Wayward is a 227,313 word man-against the machine literary novel, set on the street, crossing millennia, and social strata, as the fundamental social changes wrought by the advent of internet age challenge freedom. The narration begins joining Dean mid-flight, on-board, driving through Mexico, escaping something that he doesn’t understand. Wayward tracks the path that Dean follows to identify that which imprisons him, and how, ultimately, he may be free.
Dean doesn’t really know what he is doing, as he and his driving companion, John, race further south through Mexico. As they encounter and overcome hurdles to their flight, the safe ‘first-world’ setting, and Dean’s successful white-collar place in it, is revealed, as are the questions challenging the ‘rightness’ of it. Alone in Costa Rica, Dean starts writing a primitive blog about the challenges he continues to encounter, and his search for reason amongst the monumental social upheavals coinciding with the onset of the digital age internet society.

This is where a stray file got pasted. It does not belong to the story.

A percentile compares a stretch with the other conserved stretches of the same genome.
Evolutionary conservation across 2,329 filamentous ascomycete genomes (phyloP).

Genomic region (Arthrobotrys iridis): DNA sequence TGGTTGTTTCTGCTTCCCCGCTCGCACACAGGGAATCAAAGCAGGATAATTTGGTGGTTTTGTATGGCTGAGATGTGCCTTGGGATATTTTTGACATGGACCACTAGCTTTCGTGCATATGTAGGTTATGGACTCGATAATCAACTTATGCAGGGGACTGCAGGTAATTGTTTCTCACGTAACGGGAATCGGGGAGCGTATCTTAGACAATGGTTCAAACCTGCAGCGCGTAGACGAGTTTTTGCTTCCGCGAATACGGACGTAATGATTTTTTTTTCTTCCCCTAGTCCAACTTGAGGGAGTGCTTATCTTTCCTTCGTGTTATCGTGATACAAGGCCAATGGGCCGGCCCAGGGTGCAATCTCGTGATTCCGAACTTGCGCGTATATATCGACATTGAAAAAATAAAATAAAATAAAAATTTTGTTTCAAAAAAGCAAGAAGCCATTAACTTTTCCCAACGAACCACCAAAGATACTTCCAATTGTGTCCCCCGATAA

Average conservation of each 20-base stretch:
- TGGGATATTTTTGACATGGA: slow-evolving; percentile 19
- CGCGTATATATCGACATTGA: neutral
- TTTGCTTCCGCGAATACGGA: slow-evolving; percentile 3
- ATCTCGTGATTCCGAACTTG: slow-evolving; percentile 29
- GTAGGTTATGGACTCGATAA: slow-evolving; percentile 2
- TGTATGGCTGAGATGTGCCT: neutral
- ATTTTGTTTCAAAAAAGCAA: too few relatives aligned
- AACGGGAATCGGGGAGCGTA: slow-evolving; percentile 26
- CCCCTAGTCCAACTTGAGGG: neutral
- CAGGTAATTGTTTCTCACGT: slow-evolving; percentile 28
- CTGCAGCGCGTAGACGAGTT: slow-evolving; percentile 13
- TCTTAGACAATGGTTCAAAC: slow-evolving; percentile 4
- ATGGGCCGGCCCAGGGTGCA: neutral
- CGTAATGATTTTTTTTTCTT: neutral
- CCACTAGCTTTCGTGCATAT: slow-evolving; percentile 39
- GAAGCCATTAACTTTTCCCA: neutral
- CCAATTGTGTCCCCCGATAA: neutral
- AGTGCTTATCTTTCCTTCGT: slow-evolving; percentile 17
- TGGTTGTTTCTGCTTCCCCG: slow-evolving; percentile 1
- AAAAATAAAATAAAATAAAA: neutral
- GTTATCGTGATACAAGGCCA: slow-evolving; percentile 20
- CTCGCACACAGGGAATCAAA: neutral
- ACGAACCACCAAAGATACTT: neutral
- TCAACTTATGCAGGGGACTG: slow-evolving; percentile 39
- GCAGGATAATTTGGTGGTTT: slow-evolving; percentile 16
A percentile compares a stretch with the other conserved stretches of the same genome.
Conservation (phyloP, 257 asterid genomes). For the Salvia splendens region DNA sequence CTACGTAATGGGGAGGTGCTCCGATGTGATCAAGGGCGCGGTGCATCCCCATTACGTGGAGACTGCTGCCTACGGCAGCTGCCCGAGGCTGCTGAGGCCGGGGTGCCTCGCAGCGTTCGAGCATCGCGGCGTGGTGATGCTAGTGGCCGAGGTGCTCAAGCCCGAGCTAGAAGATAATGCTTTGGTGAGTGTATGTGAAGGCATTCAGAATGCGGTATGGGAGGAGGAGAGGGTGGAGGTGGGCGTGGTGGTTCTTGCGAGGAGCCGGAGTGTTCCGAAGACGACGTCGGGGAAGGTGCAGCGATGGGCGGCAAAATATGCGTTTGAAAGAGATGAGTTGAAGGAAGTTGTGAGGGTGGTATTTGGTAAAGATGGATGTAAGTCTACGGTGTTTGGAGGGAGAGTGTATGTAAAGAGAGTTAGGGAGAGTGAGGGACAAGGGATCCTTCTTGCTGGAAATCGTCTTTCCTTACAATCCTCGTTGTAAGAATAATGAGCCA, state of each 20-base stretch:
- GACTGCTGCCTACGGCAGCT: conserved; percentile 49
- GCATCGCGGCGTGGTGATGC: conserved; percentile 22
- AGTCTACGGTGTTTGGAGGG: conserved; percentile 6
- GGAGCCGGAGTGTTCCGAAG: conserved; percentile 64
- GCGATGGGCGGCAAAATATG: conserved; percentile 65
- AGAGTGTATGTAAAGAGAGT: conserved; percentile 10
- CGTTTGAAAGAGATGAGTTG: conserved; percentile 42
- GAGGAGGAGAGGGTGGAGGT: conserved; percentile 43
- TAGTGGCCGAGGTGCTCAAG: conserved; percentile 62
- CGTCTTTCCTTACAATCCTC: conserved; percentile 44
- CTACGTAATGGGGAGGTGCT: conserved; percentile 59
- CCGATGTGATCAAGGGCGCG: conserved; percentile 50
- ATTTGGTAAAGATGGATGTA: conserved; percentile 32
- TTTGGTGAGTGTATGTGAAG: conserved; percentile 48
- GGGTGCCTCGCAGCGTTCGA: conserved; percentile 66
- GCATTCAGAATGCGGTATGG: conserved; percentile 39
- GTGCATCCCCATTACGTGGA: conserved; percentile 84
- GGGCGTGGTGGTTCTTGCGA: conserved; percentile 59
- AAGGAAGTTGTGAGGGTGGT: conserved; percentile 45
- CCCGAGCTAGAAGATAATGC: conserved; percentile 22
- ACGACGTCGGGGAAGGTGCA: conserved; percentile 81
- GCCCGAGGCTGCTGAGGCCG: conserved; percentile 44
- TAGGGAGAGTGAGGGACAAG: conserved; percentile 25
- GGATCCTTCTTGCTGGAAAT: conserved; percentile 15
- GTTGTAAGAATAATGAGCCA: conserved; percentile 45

Things don’t go as planned, as they often don’t, and Dean plunges to the brink of a depressive abyss, even more skeptical than before, slowly realizing that he has brought the prison with him.